Serological and molecular evidence of hepadnavirus infection in swine

Yasmine R Vieira 1, Marcelle FM Silva 2, Débora RL Santos  3, Antonio A Vieira 4, Janice R Ciacci-Zanella  5, Gonzalo Barquero  6, Bárbara V do Lago  7, Selma A Gomes 8, Marcelo A Pinto 1, Vanessa S de Paula 1
1 - Laboratory of Development Technological in Virology, Oswaldo Cruz Institute, FIOCRUZ, RJ, Brazil
2 - Laboratory of Comparative and Environmental Virology, Oswaldo Cruz Institute, FIOCRUZ, RJ, Brazil
3 - Departament of Veterinary Microbiology and Immunology, Federal Rural University of Rio De Janeiro, UFRRJ, RJ, Brazil
4 - Departament of Animal Production, Institute of Animal Science, Federal Rural University of Rio De Janeiro, UFRRJ, RJ, Brazil
5 - Brazilian National Research Center, EMBRAPA Swine and Poultry, SC, Brazil
6 - Tropical Sustainability Institute, TSI, SP, Brazil
7 - Laboratory of Molecular Virology, Oswaldo Cruz Institute, FIOCRUZ, RJ, Brazil
8 - Laboratory of Molecular Virology, Oswaldo Cruz Institute, FIOCRUZ, RJ, Brazil
Ann Agric Environ Med
2015; 22 (1):
ICID: 1141361
Article type: Original article
Introduction and objective. Recently, investigations in a swine herd identified evidence of the existence of a novel member of the Hepadnavirus family endemic in swine. The aim of this study was to investigate the serological and molecular markers of Hepadnavirus circulation in Brazilian domestic swine and wild boar herds, and to evaluate the identity with HBV and other Hepadnaviruses reported previously.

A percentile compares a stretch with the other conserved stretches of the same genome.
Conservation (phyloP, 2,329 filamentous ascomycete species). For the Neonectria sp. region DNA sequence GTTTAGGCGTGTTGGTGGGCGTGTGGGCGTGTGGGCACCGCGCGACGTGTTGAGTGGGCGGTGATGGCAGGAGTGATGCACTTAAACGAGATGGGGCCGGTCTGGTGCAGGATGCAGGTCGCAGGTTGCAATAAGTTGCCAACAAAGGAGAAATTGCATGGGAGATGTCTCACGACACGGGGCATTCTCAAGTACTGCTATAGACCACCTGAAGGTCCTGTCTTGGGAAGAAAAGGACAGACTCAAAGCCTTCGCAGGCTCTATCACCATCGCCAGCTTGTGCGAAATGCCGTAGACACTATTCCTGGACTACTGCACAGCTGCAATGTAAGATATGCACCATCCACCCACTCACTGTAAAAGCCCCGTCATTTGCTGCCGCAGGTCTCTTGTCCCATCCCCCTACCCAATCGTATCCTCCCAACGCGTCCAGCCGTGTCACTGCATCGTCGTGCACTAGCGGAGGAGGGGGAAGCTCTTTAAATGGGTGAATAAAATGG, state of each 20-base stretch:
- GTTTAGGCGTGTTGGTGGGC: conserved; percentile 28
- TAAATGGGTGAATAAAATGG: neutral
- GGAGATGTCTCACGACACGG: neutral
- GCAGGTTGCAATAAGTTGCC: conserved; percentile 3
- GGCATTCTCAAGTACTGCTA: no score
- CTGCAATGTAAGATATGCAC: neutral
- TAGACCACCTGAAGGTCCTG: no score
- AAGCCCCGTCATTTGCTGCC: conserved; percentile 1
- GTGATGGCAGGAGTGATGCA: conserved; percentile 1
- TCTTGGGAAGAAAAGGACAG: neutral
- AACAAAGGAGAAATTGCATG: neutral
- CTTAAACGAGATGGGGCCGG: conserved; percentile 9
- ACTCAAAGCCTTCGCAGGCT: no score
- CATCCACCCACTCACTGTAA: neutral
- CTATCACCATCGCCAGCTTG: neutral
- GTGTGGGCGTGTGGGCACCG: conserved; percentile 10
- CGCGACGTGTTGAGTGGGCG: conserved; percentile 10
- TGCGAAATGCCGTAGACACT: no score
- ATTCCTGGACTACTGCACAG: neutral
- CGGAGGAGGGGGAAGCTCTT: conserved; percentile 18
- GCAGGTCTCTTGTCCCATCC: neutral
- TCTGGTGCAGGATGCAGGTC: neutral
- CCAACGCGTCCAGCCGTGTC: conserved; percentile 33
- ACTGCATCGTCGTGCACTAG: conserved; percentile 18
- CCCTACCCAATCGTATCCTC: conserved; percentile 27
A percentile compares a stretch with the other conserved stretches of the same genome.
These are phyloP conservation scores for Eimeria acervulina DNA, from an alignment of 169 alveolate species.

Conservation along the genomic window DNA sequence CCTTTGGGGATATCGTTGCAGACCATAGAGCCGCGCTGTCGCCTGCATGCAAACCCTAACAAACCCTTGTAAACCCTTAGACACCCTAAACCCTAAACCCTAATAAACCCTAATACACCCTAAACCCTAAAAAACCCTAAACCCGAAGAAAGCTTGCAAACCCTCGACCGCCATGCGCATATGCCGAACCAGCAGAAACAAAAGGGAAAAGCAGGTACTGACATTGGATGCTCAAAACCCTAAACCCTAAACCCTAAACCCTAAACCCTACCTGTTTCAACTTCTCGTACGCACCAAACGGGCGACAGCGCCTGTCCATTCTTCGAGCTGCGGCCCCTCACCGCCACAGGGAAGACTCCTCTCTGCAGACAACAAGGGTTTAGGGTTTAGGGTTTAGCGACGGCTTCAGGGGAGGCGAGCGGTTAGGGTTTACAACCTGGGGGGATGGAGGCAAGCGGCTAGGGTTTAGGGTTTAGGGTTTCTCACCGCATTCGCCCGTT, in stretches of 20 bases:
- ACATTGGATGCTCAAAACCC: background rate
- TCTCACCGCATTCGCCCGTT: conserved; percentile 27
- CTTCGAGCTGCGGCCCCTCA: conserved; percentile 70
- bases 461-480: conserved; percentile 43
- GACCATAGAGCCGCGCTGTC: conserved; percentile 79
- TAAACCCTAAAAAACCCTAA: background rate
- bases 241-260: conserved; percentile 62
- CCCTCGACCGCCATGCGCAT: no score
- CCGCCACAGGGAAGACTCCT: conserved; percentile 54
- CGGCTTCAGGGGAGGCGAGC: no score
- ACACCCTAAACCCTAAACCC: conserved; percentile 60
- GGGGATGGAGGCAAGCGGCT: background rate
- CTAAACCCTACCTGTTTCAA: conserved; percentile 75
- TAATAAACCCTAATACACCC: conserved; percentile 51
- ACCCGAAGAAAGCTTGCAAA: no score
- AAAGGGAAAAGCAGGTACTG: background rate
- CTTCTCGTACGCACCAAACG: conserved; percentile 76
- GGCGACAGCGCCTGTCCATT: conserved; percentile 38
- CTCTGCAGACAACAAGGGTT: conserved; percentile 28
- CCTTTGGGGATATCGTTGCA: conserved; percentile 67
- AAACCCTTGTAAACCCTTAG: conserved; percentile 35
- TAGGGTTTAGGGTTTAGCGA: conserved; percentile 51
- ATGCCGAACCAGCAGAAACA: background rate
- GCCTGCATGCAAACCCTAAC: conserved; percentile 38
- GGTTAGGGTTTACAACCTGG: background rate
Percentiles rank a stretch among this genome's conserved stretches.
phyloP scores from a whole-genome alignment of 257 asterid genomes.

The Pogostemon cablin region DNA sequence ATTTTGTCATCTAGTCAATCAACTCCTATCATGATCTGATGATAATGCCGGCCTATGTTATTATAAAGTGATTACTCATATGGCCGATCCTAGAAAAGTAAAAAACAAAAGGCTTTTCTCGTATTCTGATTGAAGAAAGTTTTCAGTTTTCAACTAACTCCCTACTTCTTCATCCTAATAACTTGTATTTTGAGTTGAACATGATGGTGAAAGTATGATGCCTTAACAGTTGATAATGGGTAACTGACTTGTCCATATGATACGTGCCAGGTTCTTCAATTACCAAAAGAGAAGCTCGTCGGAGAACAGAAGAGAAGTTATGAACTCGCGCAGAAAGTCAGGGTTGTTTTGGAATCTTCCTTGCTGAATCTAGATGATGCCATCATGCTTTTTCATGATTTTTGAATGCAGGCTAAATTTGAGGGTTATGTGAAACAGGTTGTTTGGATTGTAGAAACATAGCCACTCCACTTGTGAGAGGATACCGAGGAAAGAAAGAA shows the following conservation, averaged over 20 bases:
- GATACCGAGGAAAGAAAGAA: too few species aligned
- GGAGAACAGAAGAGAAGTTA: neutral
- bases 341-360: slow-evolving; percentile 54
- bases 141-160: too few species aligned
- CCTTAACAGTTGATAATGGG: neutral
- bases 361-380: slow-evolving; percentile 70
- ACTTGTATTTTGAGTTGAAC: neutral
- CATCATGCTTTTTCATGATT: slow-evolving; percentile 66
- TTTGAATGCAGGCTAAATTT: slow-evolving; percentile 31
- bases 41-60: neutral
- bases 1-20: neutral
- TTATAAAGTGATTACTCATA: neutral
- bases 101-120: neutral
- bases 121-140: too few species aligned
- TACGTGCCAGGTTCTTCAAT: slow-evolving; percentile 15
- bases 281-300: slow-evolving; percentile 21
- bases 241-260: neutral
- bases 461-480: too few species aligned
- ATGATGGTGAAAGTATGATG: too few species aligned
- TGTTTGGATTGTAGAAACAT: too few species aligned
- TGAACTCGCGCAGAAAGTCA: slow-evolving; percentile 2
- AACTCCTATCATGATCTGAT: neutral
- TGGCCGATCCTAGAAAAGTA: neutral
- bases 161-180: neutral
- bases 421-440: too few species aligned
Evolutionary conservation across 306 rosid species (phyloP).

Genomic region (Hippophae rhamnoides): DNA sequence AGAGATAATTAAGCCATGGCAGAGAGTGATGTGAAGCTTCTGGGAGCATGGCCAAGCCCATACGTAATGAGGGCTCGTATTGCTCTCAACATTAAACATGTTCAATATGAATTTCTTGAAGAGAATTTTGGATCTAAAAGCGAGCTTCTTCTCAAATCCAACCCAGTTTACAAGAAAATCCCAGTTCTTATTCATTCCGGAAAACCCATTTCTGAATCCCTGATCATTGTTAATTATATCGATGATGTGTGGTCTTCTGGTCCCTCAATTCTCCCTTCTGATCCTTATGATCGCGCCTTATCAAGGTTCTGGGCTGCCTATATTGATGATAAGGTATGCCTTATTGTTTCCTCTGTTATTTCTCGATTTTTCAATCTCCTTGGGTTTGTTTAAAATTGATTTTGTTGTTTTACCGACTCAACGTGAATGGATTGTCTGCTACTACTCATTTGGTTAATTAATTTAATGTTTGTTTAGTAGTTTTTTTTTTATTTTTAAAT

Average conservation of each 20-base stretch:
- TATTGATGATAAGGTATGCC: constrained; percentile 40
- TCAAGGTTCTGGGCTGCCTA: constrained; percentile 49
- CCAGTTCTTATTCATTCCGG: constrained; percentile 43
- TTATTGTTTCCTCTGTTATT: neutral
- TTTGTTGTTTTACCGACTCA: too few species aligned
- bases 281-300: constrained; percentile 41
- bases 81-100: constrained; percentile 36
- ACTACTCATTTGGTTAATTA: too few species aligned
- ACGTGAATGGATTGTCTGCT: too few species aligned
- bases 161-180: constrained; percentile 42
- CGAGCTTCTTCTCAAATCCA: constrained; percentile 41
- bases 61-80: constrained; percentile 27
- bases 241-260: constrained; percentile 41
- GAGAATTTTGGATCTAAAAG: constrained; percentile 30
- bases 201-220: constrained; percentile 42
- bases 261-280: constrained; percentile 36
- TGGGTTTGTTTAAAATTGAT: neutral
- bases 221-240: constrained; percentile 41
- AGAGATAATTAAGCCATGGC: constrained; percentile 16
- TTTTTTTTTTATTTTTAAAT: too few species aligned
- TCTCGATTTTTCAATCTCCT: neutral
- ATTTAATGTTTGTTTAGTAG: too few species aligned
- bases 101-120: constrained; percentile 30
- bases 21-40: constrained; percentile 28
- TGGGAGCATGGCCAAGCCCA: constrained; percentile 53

Materials and methods. For the study, 376 swine were screened for hepatitis B virus serological markers. Analyses were performed in serum samples using commercial enzyme-linked immunosorbent assay (ELISA) kits (DiaSorin®) for anti-HBc, HBsAg and anti-HBs. Reactive and undetermined swine serum samples were selected to perform DNA viral extraction (QIAamp DNA Mini Kit, Qiagen®), partial genome amplification and genome sequencing.
Results. From 376 swine samples analysed, 28 (7.45%) were reactive to anti-HBc, 3 (0.80%) to HBsAg and 6 (1.6%) to anti-HBs. Besides, more 17 (4.52%) swine samples analyzed were classified in the grey zone of the EIA test to anti-HBc and 2 (0.53%) to HBsAg. From 49 samples molecularly analyzed after serological trial, 4 samples showed a positive result for the qualitative PCR for Hepadnavirus. Phylogenetic reconstruction using partial genome sequencing (360 bp) of 3 samples showed similarity with HBV with 90.8–96.3% of identity.
Conclusions. Serological and molecular data showed evidence of the circulation of a virus similar to hepatitis B virus in swine.
DOI: 10.5604/12321966.1141361
PMID 25780820 - click here to show this article in PubMed

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